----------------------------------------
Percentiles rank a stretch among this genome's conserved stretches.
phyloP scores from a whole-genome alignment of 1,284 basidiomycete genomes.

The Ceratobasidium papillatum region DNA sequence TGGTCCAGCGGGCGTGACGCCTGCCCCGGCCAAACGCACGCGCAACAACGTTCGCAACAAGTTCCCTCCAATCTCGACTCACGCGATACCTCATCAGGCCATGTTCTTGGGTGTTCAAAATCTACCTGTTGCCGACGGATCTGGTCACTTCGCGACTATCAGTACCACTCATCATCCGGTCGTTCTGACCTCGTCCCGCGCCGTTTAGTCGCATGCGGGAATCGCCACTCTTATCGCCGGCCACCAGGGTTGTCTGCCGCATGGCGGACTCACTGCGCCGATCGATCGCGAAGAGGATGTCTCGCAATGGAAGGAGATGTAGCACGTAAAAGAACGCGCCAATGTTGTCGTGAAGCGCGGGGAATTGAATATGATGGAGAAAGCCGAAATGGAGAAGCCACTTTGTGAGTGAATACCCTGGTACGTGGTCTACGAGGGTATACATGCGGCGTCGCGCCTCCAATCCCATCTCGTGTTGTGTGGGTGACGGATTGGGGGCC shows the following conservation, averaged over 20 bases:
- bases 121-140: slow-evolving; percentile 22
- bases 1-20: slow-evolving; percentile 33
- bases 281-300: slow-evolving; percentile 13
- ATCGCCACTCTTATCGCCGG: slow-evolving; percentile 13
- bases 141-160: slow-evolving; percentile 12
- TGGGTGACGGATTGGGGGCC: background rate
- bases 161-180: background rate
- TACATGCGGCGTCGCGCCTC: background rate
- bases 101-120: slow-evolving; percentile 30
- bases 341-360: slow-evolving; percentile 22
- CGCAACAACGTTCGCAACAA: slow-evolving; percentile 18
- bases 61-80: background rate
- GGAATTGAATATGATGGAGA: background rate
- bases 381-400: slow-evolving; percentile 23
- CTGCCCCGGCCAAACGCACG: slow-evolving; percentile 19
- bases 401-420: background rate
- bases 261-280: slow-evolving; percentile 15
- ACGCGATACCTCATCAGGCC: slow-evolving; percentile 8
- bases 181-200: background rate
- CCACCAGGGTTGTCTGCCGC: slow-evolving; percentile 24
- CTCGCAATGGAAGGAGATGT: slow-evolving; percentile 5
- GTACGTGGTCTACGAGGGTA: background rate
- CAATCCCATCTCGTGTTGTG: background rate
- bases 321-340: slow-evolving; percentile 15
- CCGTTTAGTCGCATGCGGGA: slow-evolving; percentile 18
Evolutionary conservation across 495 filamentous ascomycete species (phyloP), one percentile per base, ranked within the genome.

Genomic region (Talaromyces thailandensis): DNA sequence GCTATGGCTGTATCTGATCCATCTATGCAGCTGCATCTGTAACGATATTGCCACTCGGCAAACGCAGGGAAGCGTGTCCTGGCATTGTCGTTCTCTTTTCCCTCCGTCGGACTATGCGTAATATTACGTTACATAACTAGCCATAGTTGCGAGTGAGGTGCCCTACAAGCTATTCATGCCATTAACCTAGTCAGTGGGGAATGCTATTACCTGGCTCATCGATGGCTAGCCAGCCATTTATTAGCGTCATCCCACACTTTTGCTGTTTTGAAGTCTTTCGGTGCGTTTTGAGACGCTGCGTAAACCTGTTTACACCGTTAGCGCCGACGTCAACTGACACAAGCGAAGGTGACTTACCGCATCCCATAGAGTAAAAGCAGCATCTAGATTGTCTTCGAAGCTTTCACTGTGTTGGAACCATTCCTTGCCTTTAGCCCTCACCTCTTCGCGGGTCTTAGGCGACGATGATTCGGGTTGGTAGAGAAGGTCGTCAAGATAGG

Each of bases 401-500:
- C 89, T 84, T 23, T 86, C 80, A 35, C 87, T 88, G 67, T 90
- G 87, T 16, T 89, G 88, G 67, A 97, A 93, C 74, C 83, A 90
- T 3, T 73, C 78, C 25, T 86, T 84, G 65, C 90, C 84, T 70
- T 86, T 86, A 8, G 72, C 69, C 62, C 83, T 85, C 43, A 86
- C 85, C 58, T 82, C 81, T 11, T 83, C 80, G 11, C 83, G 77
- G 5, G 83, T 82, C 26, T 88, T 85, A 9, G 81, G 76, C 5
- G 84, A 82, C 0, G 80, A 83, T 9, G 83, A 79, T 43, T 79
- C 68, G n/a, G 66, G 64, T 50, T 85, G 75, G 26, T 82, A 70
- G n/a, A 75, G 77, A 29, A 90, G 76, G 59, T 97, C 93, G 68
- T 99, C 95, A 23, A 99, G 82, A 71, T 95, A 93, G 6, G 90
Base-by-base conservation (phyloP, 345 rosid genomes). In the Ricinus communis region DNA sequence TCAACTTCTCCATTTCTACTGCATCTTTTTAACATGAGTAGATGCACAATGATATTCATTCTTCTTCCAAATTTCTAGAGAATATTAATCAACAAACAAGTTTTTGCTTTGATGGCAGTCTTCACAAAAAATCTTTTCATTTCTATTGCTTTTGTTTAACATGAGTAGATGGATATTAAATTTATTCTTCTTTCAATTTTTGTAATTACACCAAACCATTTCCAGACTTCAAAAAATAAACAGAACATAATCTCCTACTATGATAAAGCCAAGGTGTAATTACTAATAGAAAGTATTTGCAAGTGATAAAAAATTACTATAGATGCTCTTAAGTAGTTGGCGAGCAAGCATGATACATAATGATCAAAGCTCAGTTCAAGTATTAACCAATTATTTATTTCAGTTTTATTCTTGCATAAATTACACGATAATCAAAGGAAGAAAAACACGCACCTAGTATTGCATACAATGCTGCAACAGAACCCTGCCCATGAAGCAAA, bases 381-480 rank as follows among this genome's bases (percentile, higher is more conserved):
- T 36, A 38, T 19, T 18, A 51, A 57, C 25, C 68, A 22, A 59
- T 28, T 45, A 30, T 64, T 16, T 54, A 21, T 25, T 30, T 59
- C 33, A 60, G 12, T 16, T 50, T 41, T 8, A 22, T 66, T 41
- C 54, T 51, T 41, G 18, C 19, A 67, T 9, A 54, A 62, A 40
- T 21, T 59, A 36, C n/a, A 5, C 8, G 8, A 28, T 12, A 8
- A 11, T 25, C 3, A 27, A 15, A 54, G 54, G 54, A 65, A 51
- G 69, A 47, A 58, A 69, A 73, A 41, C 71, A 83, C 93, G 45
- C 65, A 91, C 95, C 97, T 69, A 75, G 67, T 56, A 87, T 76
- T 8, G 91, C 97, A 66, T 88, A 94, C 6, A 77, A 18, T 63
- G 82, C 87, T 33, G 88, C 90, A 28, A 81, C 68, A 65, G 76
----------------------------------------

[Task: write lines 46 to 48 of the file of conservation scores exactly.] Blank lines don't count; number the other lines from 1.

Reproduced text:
- C 54, T 51, T 41, G 18, C 19, A 67, T 9, A 54, A 62, A 40
- T 21, T 59, A 36, C n/a, A 5, C 8, G 8, A 28, T 12, A 8
- A 11, T 25, C 3, A 27, A 15, A 54, G 54, G 54, A 65, A 51